After a participant is configured with an attribute or receives messages and the Hold timer expires, it sends the messages to other participants. The participant encapsulates messages received within the hold time into a minimum number of packets before sending. If the participant does not start the Hold timer, it forwards messages immediately upon receipt. As a result, a large number of packets will be transmitted on the network, jeopardizing network stability and wasting the data sizes of packets.

    Each interface maintains an independent Hold timer. The Hold timer value must be smaller than or equal to half of the Join timer value.

  • Leave timer

    The Leave timer controls attribute deregistration.

    A participant starts the Leave timer after receiving a Leave or LeaveAll message. If the participant does not receive any Join message of an attribute before the Leave timer expires, the participant deregisters the attribute.

    A participant cannot deregister an attribute immediately upon receipt of a Leave message, because this attribute may still exist on other participants. This is why the Leave timer is beneficial.

    For example, an attribute has two sources on the network: participant A and participant B. Other participants register this attribute through GARP. If this attribute is deleted from participant A, participant A sends a Leave message to other participants. After receiving the Leave message, participant B sends a Join message to notify other participants of the existence of this attribute. After receiving the Join message from participant B, other participants retain the attribute. Other participants deregister the attribute only if they do not receive any Join message of the attribute within a period longer than twice the Join timer value. Therefore, the Leave timer value must be larger than twice the Join timer value.

    Each interface maintains an independent Leave timer.

  • LeaveAll timer

    When a GARP device starts, its LeaveAll timer starts. When the LeaveAll timer expires, the device sends a LeaveAll message to request other GARP devices to re-register all of its attributes. Then, it restarts its LeaveAll timer for a new round of polling.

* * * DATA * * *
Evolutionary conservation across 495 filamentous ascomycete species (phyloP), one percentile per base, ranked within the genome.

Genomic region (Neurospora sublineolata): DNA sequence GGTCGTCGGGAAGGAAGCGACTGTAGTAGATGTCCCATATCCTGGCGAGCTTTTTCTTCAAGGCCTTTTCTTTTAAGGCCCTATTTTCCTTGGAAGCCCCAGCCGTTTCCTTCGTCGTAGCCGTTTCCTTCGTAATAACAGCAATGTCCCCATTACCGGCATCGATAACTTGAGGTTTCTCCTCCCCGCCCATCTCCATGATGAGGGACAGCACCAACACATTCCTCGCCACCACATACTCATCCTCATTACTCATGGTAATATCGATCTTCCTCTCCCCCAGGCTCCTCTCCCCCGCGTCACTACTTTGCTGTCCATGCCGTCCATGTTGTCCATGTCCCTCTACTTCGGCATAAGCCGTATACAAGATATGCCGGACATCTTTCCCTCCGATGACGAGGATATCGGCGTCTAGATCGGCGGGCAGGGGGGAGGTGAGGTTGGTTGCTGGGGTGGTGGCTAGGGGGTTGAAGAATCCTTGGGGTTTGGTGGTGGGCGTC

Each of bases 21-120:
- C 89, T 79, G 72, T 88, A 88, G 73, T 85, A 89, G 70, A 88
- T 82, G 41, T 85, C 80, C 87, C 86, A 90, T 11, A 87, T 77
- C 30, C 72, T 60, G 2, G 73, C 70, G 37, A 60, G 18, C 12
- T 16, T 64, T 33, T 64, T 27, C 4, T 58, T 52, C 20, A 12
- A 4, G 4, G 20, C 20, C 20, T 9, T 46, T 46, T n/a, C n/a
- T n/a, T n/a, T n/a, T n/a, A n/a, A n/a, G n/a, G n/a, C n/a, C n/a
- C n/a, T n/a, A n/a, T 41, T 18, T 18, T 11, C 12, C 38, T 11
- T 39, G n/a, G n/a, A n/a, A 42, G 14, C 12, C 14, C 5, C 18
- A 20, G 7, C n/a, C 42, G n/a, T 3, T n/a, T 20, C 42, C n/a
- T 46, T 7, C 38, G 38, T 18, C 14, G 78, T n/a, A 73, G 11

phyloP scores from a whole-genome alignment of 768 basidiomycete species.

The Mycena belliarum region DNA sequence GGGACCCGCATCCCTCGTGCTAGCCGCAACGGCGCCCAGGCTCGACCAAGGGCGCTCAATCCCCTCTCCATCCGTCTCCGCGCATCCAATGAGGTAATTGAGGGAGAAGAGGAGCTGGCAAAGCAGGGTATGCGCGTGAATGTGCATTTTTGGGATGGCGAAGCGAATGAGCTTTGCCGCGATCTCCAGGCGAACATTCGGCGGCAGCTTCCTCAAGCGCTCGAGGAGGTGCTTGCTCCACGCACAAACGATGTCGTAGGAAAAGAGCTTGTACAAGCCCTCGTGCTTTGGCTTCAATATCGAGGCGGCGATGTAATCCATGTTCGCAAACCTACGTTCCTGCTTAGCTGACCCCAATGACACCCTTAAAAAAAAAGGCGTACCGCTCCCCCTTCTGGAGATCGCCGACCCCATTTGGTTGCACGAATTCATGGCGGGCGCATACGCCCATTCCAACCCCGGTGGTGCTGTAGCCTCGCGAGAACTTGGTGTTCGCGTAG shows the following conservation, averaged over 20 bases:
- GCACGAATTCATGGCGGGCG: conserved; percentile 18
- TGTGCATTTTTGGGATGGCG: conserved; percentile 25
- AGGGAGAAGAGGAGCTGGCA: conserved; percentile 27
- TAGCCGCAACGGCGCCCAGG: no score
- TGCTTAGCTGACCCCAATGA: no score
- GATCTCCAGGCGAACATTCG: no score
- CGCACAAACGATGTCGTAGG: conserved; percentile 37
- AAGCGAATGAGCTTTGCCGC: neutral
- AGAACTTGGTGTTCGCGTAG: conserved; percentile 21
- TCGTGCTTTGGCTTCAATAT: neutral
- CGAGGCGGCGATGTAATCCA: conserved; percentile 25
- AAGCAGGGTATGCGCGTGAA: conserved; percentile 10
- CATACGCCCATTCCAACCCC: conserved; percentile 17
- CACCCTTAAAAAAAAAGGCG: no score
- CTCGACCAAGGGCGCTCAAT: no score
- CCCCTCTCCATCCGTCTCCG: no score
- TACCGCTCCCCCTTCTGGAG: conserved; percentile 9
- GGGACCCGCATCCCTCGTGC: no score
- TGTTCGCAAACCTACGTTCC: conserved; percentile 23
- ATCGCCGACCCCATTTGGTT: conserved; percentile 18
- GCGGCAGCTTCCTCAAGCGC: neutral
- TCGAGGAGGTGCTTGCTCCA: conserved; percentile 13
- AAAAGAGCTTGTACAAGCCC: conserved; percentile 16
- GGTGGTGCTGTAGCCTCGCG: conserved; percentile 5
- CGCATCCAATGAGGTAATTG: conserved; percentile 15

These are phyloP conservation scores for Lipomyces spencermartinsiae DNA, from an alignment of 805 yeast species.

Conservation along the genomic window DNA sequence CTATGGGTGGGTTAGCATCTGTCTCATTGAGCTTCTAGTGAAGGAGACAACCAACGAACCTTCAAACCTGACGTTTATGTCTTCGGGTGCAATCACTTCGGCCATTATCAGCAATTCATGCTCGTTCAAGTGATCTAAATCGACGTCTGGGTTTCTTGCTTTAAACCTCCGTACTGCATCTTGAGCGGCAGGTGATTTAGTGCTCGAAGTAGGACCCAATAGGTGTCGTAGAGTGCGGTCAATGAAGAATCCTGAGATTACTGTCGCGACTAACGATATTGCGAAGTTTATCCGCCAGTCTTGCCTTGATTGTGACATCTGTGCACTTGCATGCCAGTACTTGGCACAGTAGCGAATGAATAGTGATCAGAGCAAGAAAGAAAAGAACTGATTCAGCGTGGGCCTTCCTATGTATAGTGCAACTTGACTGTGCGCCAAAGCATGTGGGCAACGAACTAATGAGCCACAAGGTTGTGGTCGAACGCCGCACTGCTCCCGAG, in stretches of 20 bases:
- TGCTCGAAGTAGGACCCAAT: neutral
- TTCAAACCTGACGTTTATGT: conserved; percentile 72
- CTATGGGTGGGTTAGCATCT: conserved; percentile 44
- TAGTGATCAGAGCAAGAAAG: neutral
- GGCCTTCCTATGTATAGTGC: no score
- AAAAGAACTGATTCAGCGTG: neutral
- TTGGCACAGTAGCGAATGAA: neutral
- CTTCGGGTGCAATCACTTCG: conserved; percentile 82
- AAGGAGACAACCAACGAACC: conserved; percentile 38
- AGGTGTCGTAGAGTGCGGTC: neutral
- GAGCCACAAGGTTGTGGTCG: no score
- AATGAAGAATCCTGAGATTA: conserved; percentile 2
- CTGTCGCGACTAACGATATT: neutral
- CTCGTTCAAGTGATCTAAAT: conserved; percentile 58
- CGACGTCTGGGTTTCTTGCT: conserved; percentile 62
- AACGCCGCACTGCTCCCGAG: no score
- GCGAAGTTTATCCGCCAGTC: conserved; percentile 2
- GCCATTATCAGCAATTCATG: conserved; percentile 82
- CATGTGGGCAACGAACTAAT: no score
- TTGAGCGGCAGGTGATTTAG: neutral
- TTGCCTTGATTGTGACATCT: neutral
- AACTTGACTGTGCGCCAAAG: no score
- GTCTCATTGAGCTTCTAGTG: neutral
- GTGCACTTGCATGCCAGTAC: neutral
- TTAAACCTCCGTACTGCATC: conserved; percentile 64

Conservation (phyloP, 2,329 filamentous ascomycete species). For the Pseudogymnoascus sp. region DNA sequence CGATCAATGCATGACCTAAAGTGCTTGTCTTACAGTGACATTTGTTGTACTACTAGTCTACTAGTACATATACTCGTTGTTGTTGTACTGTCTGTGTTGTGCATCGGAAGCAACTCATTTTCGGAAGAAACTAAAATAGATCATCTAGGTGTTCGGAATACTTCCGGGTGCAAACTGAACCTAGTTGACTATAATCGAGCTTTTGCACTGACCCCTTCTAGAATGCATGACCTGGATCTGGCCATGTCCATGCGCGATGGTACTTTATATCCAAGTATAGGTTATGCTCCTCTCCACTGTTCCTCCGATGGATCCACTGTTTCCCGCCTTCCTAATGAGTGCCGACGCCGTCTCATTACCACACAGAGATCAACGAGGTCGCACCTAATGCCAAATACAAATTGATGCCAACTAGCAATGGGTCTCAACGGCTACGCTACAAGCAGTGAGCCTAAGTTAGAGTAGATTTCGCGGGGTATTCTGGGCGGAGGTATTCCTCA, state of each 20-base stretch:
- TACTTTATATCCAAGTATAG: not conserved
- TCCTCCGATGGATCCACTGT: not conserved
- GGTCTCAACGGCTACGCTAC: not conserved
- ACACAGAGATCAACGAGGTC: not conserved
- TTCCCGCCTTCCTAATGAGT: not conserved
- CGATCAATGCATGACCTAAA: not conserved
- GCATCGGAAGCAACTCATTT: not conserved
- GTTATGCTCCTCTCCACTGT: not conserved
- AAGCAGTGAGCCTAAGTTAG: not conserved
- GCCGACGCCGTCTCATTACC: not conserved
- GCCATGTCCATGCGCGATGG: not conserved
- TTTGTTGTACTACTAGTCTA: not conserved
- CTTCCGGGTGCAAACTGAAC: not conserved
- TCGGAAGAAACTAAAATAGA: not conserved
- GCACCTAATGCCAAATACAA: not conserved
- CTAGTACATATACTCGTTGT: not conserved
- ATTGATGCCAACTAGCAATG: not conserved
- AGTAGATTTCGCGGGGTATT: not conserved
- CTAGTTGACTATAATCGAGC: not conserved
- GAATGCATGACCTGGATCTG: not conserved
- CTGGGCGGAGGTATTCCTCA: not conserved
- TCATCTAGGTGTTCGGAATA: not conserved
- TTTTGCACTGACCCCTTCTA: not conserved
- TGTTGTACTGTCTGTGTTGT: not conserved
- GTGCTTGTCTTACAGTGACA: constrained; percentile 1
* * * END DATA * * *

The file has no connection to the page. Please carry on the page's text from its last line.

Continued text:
After receiving the LeaveAll message, the other devices restart all of their GARP timers, including the LeaveAll timer. They propagate the LeaveAll messages to all other connected devices except for the device that sent the LeaveAll message. When the LeaveAll timer expires again, the device sends another LeaveAll message, reducing excessive LeaveAll messages sent within a short period of time.

    If the LeaveAll timers of multiple devices expire at the same time, all of the devices send LeaveAll messages simultaneously. This results in the sending of unnecessary LeaveAll messages. To resolve this problem, each device uses a random value that is larger than its LeaveAll timer value but smaller than 1.5 times its LeaveAll timer value. When a LeaveAll event occurs, all attributes of a device are deregistered. The LeaveAll event affects the entire network; therefore, you must set a proper value for the LeaveAll timer that is at least greater than the Leave timer value.

    Each device maintains a global LeaveAll timer.

GVRP Registration Modes

A manually configured VLAN is a static VLAN. A VLAN created through GVRP is a dynamic VLAN. Three GVRP registration modes are available on GVRP interfaces. In each registration mode, static VLANs and dynamic VLANs are processed differently.
  • Normal mode: allows a GVRP interface to register, deregister, and propagate dynamic and static VLANs.

  • Fixed mode: forbids a GVRP interface to register, deregister, or propagate dynamic VLANs, but allows it to register, deregister, and propagate static VLANs.

  • Forbidden mode: forbids a GVRP interface to register, deregister, or propagate all VLANs.
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Updated: 2019-01-02

Document ID: EDOC1100058405